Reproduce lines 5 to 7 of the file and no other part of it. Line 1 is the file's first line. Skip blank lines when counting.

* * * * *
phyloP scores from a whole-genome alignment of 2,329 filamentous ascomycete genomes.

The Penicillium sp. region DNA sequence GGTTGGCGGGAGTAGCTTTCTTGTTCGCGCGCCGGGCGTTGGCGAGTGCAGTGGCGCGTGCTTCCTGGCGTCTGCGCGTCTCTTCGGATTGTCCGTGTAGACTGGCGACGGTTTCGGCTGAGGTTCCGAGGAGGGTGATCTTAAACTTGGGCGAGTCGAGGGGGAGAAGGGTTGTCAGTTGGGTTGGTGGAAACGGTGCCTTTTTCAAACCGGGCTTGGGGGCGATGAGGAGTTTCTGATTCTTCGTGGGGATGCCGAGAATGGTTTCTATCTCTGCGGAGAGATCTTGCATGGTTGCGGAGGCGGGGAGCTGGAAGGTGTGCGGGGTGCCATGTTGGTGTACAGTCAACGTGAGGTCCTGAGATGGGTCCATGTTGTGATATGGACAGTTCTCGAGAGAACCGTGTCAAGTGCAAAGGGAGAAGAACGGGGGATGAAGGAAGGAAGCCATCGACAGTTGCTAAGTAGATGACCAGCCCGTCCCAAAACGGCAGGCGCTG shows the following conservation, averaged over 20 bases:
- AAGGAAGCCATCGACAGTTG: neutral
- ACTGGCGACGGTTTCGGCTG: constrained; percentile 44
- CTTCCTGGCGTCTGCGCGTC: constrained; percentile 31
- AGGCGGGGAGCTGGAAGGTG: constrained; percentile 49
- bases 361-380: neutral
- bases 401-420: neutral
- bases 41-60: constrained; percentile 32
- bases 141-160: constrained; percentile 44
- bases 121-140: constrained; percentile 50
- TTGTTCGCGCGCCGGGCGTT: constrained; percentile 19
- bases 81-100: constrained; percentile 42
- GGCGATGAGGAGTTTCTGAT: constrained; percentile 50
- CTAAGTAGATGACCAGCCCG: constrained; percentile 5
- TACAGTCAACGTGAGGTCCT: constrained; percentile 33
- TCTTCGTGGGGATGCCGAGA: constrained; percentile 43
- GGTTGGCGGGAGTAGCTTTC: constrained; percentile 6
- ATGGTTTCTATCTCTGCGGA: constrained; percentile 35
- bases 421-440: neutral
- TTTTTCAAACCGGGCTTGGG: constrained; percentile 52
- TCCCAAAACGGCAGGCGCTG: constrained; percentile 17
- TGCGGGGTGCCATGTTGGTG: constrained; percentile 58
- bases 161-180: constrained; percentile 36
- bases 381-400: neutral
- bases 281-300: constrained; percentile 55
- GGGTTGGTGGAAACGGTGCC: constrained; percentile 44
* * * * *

- CTTCCTGGCGTCTGCGCGTC: constrained; percentile 31
- AGGCGGGGAGCTGGAAGGTG: constrained; percentile 49
- bases 361-380: neutral